6. Stabilization. For the highest quality pictures, your iPhone needs to be perfectly stabilized, so just take a tripod everywhere you go! Obviously that’s not going to happen. The alternative is finding creative ways to stabilize your arms while shooting. If possible, use both hands to hold the phone, rest your elbows on a hard surface, or lean your shoulders against a solid object. Keep in mind, the shutter button doesn’t take the picture until your finger releases. So instead of tapping your phone, which causes shaking, try gently pressing and releasing the button. Or for an extra boost of stability, try using the timer feature — set it to 3 seconds, stabilize your phone, and let the automatic shutter do the rest.
7. Clean your lens. This is probably the number one thing people forget to do before taking a photo. Your phone bounces around all day and the lens is usually covered in smudges. Always remember to give it a quick wipe down before shooting.
8. Use HDR. What exactly is HDR? It stands for High Dynamic Range, and it’s a tool designed to capture detail in all of the different light tones in a photograph — highlights, midtones and shadows. It works by taking three different exposures of the same image and blending them together. That way nothing gets lost to over exposure or to dark shadows. What you’re left with is a highly detailed image with a dynamic range of colors and tones. You may notice your HDR appears a little bit flat, with a lack of contrast, but that just means it’s doing its job. You need to use an editing app or program with HDR photos in order to unlock their full potential.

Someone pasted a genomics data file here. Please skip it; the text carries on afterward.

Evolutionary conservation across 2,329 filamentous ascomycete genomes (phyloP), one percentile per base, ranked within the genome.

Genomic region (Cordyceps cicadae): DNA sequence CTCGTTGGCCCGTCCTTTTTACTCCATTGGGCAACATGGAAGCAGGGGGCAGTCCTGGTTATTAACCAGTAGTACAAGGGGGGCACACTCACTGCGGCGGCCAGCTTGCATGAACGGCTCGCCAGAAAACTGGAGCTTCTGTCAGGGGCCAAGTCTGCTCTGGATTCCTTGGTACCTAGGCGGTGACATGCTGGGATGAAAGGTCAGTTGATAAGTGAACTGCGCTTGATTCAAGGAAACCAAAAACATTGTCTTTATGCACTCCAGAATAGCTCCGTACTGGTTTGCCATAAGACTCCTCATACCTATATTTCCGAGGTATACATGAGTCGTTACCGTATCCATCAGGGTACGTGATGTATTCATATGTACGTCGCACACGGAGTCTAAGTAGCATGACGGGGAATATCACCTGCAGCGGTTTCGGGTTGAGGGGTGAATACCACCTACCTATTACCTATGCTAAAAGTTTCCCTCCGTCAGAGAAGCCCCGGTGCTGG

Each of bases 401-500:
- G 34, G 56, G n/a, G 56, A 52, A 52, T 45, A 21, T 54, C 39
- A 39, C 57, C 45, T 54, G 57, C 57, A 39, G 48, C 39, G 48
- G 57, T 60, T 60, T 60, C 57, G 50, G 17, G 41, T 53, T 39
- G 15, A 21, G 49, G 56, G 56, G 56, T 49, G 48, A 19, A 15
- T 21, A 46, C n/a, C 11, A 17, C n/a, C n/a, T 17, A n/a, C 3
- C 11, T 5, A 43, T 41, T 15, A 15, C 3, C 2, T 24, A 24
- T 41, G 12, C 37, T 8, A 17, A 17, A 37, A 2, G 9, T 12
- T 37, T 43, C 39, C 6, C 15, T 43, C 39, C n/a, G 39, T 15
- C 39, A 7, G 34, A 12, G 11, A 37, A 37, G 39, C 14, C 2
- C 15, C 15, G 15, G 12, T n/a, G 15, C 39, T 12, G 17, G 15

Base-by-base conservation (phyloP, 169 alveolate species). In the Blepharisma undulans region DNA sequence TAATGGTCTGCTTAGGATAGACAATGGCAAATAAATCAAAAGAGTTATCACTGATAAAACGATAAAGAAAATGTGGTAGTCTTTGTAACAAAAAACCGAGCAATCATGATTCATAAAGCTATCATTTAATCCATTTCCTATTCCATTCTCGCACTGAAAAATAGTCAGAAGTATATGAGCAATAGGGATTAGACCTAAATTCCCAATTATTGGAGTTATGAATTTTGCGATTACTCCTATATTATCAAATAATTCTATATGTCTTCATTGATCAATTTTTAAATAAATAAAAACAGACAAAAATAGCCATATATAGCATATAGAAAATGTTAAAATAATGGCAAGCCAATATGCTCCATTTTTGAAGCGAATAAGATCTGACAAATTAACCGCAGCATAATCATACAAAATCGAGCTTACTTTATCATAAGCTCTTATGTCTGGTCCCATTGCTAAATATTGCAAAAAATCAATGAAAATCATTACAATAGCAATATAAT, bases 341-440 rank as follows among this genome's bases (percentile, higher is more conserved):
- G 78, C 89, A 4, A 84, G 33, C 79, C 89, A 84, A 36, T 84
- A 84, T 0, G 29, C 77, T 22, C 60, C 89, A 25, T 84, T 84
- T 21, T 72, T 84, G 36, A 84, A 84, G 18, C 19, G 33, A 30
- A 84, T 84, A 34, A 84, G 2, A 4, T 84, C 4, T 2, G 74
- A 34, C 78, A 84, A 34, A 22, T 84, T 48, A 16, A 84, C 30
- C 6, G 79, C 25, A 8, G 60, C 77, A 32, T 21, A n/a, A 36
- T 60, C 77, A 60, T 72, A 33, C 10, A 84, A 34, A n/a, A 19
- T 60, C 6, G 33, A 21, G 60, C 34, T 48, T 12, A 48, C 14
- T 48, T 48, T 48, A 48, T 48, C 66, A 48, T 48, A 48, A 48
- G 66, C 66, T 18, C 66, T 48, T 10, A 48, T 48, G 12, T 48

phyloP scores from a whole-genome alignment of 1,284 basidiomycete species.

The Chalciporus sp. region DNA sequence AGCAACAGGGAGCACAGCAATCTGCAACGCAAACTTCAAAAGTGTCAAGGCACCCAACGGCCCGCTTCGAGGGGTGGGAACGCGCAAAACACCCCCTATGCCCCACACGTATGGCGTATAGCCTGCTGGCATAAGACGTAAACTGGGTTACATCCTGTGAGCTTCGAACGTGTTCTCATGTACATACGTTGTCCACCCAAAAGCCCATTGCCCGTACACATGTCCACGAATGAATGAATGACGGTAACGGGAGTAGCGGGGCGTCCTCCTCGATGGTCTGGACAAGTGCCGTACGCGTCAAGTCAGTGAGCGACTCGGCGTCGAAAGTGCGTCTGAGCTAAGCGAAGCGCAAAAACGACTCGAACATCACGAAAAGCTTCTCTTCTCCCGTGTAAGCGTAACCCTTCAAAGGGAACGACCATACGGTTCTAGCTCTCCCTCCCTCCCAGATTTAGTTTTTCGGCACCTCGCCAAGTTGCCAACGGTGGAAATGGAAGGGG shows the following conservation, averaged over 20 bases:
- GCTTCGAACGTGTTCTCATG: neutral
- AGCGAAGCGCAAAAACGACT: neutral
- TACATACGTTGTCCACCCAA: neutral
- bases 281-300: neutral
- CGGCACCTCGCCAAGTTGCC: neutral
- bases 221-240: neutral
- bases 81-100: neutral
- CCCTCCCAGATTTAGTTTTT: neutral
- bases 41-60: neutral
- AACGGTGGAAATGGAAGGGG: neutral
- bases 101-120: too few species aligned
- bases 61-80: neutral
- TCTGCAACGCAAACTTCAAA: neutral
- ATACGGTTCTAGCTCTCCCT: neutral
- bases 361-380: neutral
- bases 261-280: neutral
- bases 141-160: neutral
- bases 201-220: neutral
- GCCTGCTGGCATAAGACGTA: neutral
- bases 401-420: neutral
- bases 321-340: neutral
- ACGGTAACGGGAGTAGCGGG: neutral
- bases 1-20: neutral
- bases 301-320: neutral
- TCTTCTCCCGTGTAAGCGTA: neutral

9. Use focus & exposure. You probably already tap the screen on your camera to pull focus, but did you know that if your press and slide the screen you can move the exposure up or down on your picture? Setting the right exposure before you take your shot is crucial for maximizing details and minimizing overblown highlights. You can lock focus and exposure by pressing and holding the screen (you can still slide-adjust exposure while in lock mode).
10. Avoid digital zoom. If you’re not using an iPhone which has an optical zoom (plus models & the X). Steer clear of the zoom feature, as it will just expand pixels and compromise the details of your your image.
11. Avoid using pre-filters. Once you add salt to your spaghetti, you can’t take it out. It’s better to work with a blank canvas, that retain as much natural color and detail as possible so that you have more dynamic editing options.